Metcalf contemplates quitting, but his contract stipulates he can’t work for another company, so he begins to dig up dirt on Alava and discovers that his “benefactor and role model, the economic savior and humanitarian of the city of Dakota has connections to organized crime.” With this information, Metcalf creates Hardware, and he does so underneath Alva’s very feet, in the basement lab “using Alva’s own equipment and resources.” Metcalf uses the master’s tools against the master. He sticks his head in the lion’s mouth, as the Invisible Man’s grandfather says, “Live with your head in the lion’s mouth. I want you to overcome ’em with yeses, undermine ’em with grins, agree ’em to death and destruction, let ’em swollen you till they vomit or bust wide open.” This is what Metcalf does.

From the outset of Ellison’s novel, the Invisible Man says he believes “in nothing but action” and that his “hibernation is a covert preparation for a more overt action.” During his preparation, he, like Metcalf, uses his invisibility to syphon resources from corporations such as Monopolated Light & Power. In this manner, Metcalf and the Invisible Man each use the inability of others to see them as human to their advantage as they plot ways to rectify the social injustices that they each experience.

At the end of the novel, the Invisible Man talks about why he wrote his story, “torturing” himself in the process. He tells the reader, “Because in spite of myself I’ve learned some things. Without the possibility of action, all knowledge comes to one labeled ‘file and forget,’ and I can neither file nor forget. Nor will certain ideas forget me; they keep filing away at my lethargy, my complacency.” Action leads to change, and after he contemplates what has occurred to him throughout his life. the Invisible Man ruminates, “Perhaps that’s my greatest social crime, I’ve overstayed my hibernation, since there’s a possibility that even an invisible man has a socially responsible role to play.”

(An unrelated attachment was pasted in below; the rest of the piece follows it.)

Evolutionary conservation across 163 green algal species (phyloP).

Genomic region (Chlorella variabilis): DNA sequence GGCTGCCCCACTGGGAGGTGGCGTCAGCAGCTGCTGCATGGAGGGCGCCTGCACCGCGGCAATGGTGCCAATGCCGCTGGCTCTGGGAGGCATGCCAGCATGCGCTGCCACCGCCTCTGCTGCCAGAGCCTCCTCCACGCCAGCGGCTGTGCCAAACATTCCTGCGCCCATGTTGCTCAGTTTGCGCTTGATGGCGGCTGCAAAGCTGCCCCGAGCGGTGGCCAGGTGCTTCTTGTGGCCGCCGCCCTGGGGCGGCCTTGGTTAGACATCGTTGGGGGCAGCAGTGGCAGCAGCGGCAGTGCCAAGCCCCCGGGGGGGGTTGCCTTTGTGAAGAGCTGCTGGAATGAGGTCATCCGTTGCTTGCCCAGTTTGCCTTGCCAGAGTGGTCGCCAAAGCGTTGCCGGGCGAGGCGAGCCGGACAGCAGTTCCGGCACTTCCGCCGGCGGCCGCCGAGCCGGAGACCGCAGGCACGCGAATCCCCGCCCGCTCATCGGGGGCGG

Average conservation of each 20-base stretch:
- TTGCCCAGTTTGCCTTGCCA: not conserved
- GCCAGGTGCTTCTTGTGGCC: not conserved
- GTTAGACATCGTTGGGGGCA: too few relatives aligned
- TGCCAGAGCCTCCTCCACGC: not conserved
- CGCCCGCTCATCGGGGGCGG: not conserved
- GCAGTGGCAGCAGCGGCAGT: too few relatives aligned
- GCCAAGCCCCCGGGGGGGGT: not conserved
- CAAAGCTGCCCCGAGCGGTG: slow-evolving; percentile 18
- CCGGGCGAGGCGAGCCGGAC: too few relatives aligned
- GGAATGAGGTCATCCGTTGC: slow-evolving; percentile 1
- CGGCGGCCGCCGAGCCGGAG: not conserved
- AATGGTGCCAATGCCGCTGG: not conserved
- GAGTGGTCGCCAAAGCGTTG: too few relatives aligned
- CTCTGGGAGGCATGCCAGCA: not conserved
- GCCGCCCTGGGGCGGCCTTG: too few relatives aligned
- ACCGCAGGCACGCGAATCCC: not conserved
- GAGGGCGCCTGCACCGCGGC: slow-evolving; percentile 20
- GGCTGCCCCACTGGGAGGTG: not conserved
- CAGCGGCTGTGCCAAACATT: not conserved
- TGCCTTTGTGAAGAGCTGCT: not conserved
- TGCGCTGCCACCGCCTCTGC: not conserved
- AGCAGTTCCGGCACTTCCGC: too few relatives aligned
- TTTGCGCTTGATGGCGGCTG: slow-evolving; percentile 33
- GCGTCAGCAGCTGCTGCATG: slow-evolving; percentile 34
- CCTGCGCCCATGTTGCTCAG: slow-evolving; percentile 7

Before creating Hardware, Metcalf sends copies of everything he finds on Alva to the media and he waits, or hibernates, for the story to blow up and Alva to fall, but that does not occur. Instead, Alva continues to receive praise from the community, and he even gets the key to the city. At this point, Metcalf springs into action. His invisibility to Alva allows him to use the basement to construct Hardware, to exist underground, syphoning the resources from Alava in order to take him down. He “has a socially responsible role to play,” a role to end Alva’s corruption which affects not just Metcalf but all of the City of Dakota.

Metcalf knows that the way that Alva views him, or doesn’t view him, allows for him to operate right underneath Alva’s nose. As he leaves the basement, he states, “This used to be a bomb shelter. Now it’s where I keep all the stuff I’ve scammed from Alva. He’s turned the city upside down looking for Hardware. I live in his basement.” Alva’s racism and hubris blind him to the “threat” underneath his feet, floors below his office. This blindness is exactly the same space that the Invisible Man operates within, moving in and out of spaces, playing roles that make him invisible to those around him, and like Metcalf, he ends the novel with plans to act, plans to fight the systems that keep him suppressed.

As usual, there is a lot here. What are your thoughts? Let me know in the comments below, and make sure to follow me on twitter @silaslapham.